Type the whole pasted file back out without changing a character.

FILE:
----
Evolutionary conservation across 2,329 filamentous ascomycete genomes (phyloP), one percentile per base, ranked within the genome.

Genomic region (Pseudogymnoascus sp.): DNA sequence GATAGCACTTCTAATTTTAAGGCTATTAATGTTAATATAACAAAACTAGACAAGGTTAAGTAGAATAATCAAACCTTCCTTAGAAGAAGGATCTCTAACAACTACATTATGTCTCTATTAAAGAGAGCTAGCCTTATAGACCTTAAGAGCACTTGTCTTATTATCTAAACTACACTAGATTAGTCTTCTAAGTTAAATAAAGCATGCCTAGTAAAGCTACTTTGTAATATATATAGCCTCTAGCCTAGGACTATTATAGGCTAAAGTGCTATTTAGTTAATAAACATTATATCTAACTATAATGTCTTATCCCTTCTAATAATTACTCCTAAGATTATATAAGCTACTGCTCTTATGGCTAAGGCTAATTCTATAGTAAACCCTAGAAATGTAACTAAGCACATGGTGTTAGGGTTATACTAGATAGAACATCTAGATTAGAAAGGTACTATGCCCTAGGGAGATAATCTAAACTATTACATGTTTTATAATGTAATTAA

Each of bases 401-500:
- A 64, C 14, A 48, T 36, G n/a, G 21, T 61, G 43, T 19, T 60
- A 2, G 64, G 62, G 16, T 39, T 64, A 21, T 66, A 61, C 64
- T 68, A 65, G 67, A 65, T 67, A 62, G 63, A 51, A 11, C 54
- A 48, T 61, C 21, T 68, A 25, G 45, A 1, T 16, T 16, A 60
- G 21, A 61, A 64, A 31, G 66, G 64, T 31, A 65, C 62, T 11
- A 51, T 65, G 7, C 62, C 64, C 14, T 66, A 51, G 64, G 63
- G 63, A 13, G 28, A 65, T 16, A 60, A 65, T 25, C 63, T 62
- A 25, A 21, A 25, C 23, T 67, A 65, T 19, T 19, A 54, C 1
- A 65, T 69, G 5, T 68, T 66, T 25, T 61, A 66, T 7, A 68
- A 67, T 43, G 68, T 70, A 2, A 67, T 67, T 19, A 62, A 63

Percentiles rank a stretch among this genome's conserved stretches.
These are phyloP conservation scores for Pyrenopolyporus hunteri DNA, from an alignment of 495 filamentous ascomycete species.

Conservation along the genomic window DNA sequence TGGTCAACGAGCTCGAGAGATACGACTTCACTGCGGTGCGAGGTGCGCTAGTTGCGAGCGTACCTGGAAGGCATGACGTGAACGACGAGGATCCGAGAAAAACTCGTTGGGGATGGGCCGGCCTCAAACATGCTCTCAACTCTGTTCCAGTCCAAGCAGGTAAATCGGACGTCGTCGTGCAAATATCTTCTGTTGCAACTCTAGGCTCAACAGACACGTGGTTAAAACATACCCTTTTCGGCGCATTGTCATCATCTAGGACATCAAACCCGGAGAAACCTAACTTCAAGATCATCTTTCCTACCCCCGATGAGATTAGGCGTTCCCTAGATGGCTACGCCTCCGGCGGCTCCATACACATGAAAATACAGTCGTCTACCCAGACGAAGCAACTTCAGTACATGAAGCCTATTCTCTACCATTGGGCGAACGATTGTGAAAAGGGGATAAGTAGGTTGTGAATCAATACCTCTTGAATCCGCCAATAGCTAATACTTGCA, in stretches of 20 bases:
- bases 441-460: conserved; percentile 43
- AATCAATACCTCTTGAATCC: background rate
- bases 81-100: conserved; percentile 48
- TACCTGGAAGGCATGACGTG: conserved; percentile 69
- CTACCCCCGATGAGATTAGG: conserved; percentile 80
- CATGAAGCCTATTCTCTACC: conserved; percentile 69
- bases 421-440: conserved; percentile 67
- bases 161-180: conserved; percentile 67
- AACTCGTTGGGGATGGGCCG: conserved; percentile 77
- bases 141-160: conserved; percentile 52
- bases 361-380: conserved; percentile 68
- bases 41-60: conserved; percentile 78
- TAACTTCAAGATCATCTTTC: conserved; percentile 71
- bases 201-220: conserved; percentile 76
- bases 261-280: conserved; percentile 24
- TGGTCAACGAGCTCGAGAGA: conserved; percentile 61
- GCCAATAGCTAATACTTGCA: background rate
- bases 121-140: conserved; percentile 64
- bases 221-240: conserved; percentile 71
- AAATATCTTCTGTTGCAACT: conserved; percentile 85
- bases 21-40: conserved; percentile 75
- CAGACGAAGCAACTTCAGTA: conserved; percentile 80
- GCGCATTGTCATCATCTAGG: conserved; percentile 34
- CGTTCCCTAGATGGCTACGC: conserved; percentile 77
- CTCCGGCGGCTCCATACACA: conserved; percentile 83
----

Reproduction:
Evolutionary conservation across 2,329 filamentous ascomycete genomes (phyloP), one percentile per base, ranked within the genome.

Genomic region (Pseudogymnoascus sp.): DNA sequence GATAGCACTTCTAATTTTAAGGCTATTAATGTTAATATAACAAAACTAGACAAGGTTAAGTAGAATAATCAAACCTTCCTTAGAAGAAGGATCTCTAACAACTACATTATGTCTCTATTAAAGAGAGCTAGCCTTATAGACCTTAAGAGCACTTGTCTTATTATCTAAACTACACTAGATTAGTCTTCTAAGTTAAATAAAGCATGCCTAGTAAAGCTACTTTGTAATATATATAGCCTCTAGCCTAGGACTATTATAGGCTAAAGTGCTATTTAGTTAATAAACATTATATCTAACTATAATGTCTTATCCCTTCTAATAATTACTCCTAAGATTATATAAGCTACTGCTCTTATGGCTAAGGCTAATTCTATAGTAAACCCTAGAAATGTAACTAAGCACATGGTGTTAGGGTTATACTAGATAGAACATCTAGATTAGAAAGGTACTATGCCCTAGGGAGATAATCTAAACTATTACATGTTTTATAATGTAATTAA

Each of bases 401-500:
- A 64, C 14, A 48, T 36, G n/a, G 21, T 61, G 43, T 19, T 60
- A 2, G 64, G 62, G 16, T 39, T 64, A 21, T 66, A 61, C 64
- T 68, A 65, G 67, A 65, T 67, A 62, G 63, A 51, A 11, C 54
- A 48, T 61, C 21, T 68, A 25, G 45, A 1, T 16, T 16, A 60
- G 21, A 61, A 64, A 31, G 66, G 64, T 31, A 65, C 62, T 11
- A 51, T 65, G 7, C 62, C 64, C 14, T 66, A 51, G 64, G 63
- G 63, A 13, G 28, A 65, T 16, A 60, A 65, T 25, C 63, T 62
- A 25, A 21, A 25, C 23, T 67, A 65, T 19, T 19, A 54, C 1
- A 65, T 69, G 5, T 68, T 66, T 25, T 61, A 66, T 7, A 68
- A 67, T 43, G 68, T 70, A 2, A 67, T 67, T 19, A 62, A 63

Percentiles rank a stretch among this genome's conserved stretches.
These are phyloP conservation scores for Pyrenopolyporus hunteri DNA, from an alignment of 495 filamentous ascomycete species.

Conservation along the genomic window DNA sequence TGGTCAACGAGCTCGAGAGATACGACTTCACTGCGGTGCGAGGTGCGCTAGTTGCGAGCGTACCTGGAAGGCATGACGTGAACGACGAGGATCCGAGAAAAACTCGTTGGGGATGGGCCGGCCTCAAACATGCTCTCAACTCTGTTCCAGTCCAAGCAGGTAAATCGGACGTCGTCGTGCAAATATCTTCTGTTGCAACTCTAGGCTCAACAGACACGTGGTTAAAACATACCCTTTTCGGCGCATTGTCATCATCTAGGACATCAAACCCGGAGAAACCTAACTTCAAGATCATCTTTCCTACCCCCGATGAGATTAGGCGTTCCCTAGATGGCTACGCCTCCGGCGGCTCCATACACATGAAAATACAGTCGTCTACCCAGACGAAGCAACTTCAGTACATGAAGCCTATTCTCTACCATTGGGCGAACGATTGTGAAAAGGGGATAAGTAGGTTGTGAATCAATACCTCTTGAATCCGCCAATAGCTAATACTTGCA, in stretches of 20 bases:
- bases 441-460: conserved; percentile 43
- AATCAATACCTCTTGAATCC: background rate
- bases 81-100: conserved; percentile 48
- TACCTGGAAGGCATGACGTG: conserved; percentile 69
- CTACCCCCGATGAGATTAGG: conserved; percentile 80
- CATGAAGCCTATTCTCTACC: conserved; percentile 69
- bases 421-440: conserved; percentile 67
- bases 161-180: conserved; percentile 67
- AACTCGTTGGGGATGGGCCG: conserved; percentile 77
- bases 141-160: conserved; percentile 52
- bases 361-380: conserved; percentile 68
- bases 41-60: conserved; percentile 78
- TAACTTCAAGATCATCTTTC: conserved; percentile 71
- bases 201-220: conserved; percentile 76
- bases 261-280: conserved; percentile 24
- TGGTCAACGAGCTCGAGAGA: conserved; percentile 61
- GCCAATAGCTAATACTTGCA: background rate
- bases 121-140: conserved; percentile 64
- bases 221-240: conserved; percentile 71
- AAATATCTTCTGTTGCAACT: conserved; percentile 85
- bases 21-40: conserved; percentile 75
- CAGACGAAGCAACTTCAGTA: conserved; percentile 80
- GCGCATTGTCATCATCTAGG: conserved; percentile 34
- CGTTCCCTAGATGGCTACGC: conserved; percentile 77
- CTCCGGCGGCTCCATACACA: conserved; percentile 83